October 13, 2005

Max Scheler

Max Scheler (1874-1928)’s philosophical anthropology seeks to account for the human being as at once a biological organism and species living in an environment yet also a person who experiences and acts in a world. He distinguishes and interrelates essential stages and modes of operations of living beings as centres of activity in interaction with their milieu: 1] vegetative, 2] instinctive, 3] behavioural-habitual, 4] practically intelligent, and 5] mental and spiritual. Human beings operate at all five stages, whereas plants and animals only operate at the lower stages.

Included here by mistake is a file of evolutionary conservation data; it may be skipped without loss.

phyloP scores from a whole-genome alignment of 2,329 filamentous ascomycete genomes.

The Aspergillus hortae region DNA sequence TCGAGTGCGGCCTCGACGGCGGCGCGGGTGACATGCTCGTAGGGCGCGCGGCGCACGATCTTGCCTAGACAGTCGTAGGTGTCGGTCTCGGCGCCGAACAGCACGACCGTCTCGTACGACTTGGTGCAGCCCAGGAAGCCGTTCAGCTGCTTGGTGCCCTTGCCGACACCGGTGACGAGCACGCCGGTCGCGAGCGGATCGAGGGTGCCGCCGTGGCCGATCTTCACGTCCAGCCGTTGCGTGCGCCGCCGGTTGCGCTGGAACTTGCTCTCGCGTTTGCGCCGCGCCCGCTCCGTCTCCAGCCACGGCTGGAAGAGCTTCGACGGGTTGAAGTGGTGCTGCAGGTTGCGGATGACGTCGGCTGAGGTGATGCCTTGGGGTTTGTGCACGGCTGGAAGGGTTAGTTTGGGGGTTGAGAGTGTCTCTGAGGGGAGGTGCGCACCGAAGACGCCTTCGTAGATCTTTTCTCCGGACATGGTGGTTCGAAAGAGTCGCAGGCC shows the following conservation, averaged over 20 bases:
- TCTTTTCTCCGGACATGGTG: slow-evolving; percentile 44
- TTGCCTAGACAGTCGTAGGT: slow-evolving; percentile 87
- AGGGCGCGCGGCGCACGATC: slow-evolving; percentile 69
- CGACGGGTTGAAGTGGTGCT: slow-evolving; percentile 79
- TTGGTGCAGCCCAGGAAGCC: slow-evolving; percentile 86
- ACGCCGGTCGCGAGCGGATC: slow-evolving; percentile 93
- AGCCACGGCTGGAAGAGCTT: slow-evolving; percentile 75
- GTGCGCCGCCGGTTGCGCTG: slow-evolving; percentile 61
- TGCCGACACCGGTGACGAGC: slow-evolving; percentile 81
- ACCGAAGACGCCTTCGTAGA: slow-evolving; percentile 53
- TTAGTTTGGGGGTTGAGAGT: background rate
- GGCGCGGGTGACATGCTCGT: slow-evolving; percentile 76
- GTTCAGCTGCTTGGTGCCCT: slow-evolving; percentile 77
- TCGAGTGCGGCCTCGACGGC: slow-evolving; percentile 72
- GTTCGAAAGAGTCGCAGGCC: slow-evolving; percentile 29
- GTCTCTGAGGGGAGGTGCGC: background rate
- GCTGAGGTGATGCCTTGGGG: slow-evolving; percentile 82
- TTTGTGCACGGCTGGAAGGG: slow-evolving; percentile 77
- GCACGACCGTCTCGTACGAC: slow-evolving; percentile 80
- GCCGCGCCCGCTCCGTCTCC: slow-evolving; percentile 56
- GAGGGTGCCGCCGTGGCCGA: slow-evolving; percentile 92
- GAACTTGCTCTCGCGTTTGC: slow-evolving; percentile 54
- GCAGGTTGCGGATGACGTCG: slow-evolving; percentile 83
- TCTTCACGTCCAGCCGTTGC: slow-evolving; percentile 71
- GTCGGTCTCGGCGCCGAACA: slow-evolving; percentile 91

However, according to Scheller’s re-conceptualization of “sublimation,” even the highest, spiritual stage is bound up with life, for spiritual activity depends on and directs the vital energy of, though is not accountable in terms of, the lower stages. Qua spiritual, human beings transcend and set themselves in opposition to their environment and instincts, experience a world of objects and values, have volition and cognition, are able to reflect on and objectify themselves, and are persons. [John C. Coker, Blackwell Companion, 1999~502]

No comments:

Post a Comment